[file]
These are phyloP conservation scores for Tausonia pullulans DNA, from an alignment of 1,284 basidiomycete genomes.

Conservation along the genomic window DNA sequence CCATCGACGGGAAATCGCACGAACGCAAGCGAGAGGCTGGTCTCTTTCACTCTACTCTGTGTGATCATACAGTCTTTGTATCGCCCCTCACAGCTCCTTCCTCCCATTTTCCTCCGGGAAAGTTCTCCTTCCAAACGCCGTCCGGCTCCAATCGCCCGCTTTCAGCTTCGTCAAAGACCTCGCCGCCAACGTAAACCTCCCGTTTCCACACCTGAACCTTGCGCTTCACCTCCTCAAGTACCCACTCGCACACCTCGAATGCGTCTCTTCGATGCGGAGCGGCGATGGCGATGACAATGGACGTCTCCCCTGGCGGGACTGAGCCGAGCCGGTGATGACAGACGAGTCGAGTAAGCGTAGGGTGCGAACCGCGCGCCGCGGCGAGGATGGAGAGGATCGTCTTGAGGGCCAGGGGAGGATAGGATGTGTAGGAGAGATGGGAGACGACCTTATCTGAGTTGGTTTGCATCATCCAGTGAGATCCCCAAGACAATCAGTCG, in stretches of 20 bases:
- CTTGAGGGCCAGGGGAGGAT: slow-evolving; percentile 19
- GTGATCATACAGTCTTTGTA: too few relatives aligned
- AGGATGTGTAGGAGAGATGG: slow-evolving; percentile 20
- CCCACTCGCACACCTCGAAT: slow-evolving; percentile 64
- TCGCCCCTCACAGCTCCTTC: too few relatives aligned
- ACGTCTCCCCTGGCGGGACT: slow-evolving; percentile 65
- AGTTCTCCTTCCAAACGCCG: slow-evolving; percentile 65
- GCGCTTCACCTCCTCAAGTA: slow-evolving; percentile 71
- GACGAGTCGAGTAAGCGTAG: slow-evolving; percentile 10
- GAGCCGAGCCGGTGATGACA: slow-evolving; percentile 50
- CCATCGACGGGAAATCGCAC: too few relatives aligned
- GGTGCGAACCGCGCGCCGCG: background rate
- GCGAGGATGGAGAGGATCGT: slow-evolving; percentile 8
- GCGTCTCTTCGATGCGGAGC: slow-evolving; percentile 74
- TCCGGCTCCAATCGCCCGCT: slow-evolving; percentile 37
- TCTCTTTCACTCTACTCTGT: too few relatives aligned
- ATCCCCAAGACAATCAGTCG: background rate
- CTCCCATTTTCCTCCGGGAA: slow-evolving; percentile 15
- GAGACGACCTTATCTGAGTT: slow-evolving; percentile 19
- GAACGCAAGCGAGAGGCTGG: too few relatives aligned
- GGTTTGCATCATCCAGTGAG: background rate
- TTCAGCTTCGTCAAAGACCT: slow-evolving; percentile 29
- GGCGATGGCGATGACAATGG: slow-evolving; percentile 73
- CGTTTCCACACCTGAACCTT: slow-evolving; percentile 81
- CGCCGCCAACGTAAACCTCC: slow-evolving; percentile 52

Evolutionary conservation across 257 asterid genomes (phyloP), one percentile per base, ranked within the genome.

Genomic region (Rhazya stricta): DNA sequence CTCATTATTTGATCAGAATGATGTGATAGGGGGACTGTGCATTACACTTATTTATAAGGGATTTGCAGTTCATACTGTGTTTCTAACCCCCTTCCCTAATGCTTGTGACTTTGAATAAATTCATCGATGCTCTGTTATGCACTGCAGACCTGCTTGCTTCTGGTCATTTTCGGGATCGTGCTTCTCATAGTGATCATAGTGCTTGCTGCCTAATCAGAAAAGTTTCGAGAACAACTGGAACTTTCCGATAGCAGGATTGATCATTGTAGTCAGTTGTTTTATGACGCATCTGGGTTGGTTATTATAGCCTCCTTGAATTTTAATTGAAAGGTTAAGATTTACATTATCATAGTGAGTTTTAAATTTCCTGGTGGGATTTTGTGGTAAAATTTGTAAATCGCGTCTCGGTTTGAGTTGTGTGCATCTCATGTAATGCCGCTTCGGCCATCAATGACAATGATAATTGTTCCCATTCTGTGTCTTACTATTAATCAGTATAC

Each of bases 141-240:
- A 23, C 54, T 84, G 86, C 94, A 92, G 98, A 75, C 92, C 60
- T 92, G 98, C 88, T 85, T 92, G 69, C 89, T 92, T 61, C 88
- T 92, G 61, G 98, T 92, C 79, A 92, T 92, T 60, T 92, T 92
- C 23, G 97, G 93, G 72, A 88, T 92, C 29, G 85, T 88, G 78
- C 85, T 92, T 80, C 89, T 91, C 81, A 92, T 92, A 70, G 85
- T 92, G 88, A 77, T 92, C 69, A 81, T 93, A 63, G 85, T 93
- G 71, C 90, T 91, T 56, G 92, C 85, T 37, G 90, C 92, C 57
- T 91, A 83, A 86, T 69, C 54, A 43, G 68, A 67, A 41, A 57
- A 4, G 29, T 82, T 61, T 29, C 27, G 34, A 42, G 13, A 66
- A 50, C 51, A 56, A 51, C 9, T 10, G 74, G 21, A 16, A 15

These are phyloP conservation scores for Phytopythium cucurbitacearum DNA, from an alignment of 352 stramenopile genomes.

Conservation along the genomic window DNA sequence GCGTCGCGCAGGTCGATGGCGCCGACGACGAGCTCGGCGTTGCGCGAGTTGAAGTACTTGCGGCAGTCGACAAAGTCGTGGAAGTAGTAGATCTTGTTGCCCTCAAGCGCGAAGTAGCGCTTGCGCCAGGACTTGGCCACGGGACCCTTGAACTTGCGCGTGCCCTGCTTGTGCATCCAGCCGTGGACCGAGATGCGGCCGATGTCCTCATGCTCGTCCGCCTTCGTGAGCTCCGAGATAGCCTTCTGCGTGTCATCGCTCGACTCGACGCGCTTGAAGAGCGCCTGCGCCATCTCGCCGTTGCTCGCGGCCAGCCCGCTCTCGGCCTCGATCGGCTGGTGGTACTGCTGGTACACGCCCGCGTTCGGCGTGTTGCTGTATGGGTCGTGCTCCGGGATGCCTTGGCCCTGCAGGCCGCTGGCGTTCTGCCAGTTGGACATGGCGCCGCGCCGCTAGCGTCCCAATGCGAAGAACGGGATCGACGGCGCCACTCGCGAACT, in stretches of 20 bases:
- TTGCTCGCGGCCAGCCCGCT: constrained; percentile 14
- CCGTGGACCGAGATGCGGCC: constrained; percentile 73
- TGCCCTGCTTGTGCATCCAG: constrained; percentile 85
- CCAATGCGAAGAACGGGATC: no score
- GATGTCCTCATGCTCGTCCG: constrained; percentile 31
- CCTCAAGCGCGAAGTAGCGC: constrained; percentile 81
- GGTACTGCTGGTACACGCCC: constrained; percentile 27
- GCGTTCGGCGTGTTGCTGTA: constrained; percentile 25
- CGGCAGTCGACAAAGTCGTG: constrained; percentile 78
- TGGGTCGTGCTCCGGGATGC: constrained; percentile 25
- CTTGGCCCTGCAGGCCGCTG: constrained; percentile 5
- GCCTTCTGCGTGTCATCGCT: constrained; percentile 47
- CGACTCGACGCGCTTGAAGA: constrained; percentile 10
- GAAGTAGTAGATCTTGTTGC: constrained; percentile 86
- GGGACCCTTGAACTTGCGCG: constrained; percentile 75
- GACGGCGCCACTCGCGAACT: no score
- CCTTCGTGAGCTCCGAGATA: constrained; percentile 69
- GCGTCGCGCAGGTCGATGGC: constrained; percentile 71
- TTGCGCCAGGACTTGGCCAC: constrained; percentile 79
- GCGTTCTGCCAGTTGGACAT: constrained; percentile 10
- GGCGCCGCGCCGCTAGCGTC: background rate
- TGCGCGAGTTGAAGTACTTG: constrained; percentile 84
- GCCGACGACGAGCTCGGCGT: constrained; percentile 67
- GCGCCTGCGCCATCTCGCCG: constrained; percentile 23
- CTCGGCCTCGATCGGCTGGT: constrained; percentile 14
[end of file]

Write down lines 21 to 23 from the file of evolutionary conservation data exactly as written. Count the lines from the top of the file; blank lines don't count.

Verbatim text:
- GAGACGACCTTATCTGAGTT: slow-evolving; percentile 19
- GAACGCAAGCGAGAGGCTGG: too few relatives aligned
- GGTTTGCATCATCCAGTGAG: background rate